The ability of a company to serve a global market is always rapidly expanding. Toronto Business Development Centre works daily with startup founders from around the world to expand their business into North America. Harvey Kandola, of Documize, is one of our dedicated founders who chose Canada because of its access to international markets and quality of life.
What is a Product Manager?
Product managers are involved in every industry from automobile manufacturing to streaming services. Their function is simple to define but not to execute; successfully execute the lifecycle of the product. This means developing and pitching product ideas, updates, and positioning, helping manage development, and ensuring that the product satisfies the target consumer.
How did this ubiquitous job title come to be? The official product manager position was created by Neil H. McElroy in 1931 when he worked for Procter & Gamble. If you recognize the name, it’s because he became the Secretary of Defence and helped found NASA.
A good product manager becomes your cross-functional connection in your organization. They manage goals and expectations for business leaders, help ensure correct and consistent brand messaging, and become specialists in the product functions and applications. But how does one become a good product manager?
p>With lots of practice and the right tools.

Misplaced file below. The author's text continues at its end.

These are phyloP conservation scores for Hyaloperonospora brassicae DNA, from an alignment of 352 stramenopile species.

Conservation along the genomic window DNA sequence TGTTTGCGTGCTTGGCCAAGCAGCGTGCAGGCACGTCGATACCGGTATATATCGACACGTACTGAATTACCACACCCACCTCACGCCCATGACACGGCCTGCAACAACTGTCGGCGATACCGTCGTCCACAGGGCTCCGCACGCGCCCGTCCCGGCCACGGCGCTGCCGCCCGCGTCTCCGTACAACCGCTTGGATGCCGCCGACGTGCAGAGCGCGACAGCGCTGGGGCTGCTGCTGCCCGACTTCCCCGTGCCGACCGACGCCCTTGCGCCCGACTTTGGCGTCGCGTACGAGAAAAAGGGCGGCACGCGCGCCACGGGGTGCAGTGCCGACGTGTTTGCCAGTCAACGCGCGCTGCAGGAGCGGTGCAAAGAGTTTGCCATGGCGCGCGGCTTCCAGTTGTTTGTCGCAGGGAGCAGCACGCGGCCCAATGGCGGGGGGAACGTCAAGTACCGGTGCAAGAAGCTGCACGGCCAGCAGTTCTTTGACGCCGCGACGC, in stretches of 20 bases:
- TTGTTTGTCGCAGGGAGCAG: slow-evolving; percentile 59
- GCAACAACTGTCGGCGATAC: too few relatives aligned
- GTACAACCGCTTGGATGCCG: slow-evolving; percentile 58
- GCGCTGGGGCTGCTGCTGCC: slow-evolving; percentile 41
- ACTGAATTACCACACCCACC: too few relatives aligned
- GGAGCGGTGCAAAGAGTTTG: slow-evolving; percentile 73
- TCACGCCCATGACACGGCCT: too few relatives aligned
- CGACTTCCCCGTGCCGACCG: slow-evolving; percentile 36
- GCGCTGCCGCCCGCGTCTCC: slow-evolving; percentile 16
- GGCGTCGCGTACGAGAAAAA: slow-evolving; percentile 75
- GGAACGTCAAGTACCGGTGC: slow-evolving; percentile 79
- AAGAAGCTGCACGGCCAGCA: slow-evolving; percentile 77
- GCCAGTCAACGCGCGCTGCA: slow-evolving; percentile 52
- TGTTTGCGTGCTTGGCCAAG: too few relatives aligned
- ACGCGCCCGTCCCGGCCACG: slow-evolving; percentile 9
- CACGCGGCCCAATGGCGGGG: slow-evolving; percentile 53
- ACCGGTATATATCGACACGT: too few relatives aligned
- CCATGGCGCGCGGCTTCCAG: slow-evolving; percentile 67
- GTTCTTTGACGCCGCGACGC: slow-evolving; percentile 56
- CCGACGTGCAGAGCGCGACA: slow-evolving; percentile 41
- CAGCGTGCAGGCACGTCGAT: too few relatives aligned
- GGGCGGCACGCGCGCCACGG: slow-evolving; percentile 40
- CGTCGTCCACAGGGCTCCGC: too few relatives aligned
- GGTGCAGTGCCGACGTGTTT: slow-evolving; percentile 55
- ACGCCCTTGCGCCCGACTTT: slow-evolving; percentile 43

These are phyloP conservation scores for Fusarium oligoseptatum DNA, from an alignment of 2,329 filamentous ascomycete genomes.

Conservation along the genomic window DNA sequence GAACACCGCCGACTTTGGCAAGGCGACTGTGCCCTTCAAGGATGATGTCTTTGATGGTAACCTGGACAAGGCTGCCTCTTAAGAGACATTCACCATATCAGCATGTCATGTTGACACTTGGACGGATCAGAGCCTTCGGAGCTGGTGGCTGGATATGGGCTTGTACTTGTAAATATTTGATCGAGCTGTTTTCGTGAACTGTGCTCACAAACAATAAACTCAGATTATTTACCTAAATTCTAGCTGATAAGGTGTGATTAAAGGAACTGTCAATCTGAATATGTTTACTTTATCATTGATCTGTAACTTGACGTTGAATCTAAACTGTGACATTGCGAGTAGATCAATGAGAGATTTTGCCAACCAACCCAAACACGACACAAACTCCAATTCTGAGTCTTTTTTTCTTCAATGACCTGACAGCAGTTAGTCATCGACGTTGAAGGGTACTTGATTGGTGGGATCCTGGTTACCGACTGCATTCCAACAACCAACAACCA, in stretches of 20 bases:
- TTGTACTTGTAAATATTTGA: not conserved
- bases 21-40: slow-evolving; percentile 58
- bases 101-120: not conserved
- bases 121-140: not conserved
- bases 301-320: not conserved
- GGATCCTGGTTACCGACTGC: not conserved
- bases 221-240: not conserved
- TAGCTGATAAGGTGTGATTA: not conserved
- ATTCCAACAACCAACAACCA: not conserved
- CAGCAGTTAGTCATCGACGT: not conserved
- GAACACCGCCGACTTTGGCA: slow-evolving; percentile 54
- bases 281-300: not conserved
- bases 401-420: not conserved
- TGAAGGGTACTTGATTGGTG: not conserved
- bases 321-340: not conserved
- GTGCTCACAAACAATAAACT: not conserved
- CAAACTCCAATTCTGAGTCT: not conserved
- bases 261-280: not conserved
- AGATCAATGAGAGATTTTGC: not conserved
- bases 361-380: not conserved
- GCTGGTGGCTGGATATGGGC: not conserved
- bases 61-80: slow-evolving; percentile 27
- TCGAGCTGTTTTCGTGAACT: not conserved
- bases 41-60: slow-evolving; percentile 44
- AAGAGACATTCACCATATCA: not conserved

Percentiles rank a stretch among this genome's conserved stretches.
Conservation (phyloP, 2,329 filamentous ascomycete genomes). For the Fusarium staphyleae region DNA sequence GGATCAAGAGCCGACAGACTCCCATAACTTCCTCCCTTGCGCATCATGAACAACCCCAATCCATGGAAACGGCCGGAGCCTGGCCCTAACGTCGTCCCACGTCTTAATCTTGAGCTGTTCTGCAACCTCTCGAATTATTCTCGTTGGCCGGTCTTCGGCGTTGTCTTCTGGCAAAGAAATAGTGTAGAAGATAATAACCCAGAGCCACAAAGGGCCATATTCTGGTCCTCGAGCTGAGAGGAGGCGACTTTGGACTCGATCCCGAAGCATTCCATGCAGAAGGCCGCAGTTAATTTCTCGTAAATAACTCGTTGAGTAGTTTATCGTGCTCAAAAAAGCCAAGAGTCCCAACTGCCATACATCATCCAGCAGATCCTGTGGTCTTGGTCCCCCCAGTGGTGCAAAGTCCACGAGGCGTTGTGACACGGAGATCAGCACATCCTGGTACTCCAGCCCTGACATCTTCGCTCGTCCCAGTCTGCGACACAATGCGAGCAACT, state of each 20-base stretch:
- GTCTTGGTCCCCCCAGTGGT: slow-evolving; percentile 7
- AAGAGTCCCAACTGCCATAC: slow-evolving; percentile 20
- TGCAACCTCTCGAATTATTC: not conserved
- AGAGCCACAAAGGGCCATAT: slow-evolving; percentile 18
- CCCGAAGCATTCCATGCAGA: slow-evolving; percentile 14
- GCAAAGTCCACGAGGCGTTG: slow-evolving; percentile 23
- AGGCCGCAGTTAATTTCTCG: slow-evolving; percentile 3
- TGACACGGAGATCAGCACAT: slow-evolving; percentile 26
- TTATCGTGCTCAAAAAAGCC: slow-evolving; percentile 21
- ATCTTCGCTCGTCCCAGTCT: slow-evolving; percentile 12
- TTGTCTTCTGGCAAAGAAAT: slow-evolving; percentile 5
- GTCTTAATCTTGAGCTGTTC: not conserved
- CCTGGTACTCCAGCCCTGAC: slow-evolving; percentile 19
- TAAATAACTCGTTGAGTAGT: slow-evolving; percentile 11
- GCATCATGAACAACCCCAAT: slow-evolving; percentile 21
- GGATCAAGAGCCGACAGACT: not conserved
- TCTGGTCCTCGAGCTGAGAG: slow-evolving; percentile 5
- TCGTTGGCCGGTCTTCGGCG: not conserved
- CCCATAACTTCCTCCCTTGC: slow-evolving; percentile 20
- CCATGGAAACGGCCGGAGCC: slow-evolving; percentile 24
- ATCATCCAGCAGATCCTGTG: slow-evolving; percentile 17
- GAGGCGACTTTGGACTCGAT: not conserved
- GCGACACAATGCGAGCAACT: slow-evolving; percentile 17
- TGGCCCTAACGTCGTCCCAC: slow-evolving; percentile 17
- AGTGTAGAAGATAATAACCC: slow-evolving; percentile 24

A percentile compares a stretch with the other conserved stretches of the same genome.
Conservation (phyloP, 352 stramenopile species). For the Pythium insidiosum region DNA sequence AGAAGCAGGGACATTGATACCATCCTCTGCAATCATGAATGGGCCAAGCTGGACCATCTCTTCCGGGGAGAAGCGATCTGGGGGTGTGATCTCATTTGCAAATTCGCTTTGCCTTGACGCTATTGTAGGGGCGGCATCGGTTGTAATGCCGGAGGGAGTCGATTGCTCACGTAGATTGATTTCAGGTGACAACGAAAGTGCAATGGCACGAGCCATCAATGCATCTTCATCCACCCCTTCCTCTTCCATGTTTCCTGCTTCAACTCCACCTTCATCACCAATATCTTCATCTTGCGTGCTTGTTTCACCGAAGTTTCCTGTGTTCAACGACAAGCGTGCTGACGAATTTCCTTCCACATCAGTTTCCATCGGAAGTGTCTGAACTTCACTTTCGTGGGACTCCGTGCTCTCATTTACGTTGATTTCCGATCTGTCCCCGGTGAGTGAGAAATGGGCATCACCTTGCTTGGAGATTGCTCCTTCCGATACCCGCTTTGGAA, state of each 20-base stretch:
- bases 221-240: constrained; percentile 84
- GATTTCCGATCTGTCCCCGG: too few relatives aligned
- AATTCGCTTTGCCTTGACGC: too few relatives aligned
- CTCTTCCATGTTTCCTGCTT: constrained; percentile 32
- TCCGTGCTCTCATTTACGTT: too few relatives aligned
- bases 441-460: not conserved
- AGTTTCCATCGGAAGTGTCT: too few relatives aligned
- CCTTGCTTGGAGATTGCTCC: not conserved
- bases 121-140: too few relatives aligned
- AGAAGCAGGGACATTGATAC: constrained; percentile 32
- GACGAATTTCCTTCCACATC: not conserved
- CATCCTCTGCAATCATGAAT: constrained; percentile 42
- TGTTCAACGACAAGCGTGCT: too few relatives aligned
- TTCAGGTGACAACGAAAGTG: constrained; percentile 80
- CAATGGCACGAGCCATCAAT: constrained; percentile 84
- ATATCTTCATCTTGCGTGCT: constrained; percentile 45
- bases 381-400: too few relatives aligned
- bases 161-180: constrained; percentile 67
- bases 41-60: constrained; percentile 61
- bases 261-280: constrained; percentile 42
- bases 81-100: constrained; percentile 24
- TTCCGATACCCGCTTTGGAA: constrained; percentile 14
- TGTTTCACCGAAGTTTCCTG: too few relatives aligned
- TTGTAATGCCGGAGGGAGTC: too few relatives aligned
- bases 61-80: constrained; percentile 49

Harvey Kandola was born and raised in London, England, and started his first company months before the 2008 recession. Since then, he has grown and exited his first tech-startup businesses and moved to Toronto to expand his latest venture through the TBDC Startup Visa Program.
By trade, Harvey is a full-stack engineer. As he was growing his business and helping his family run their plethora of businesses, he saw the potential for a SaaS company that would help manage that mountain of word docs, contacts, and manual processes that came along with product management.
Documize was created to give product managers a system of records, and create a centralized hub for product teams. For those of you who haven’t had much experience with product managers, it means that this program can help coordinate logistics & objectives, analytics from all different stages of the product lifecycle, and overlays customer interactions to help teams build a roadmap for success.
The software was developed over a course of a couple of years and is now being used by hundreds of customers.
Harvey’s Entrepreneurial Journey
Harvey states “For my first startup, I packed in my city job and took out a lease on an office, and in one month the 2007/2008 recession. In the beginning, we were worried that it was going to be a nasty fight. But in reality, when money is tight, new players have the opportunity to bring a cheaper product to market.”
“Aside from that, we received threats of lawsuits from bigger competitors. We were threatened once by a large competitor and you have to hit back. Also patent chasers, you just have to learn to brush it off and move on. You think ‘this is it’, but then you come back and get on with it.”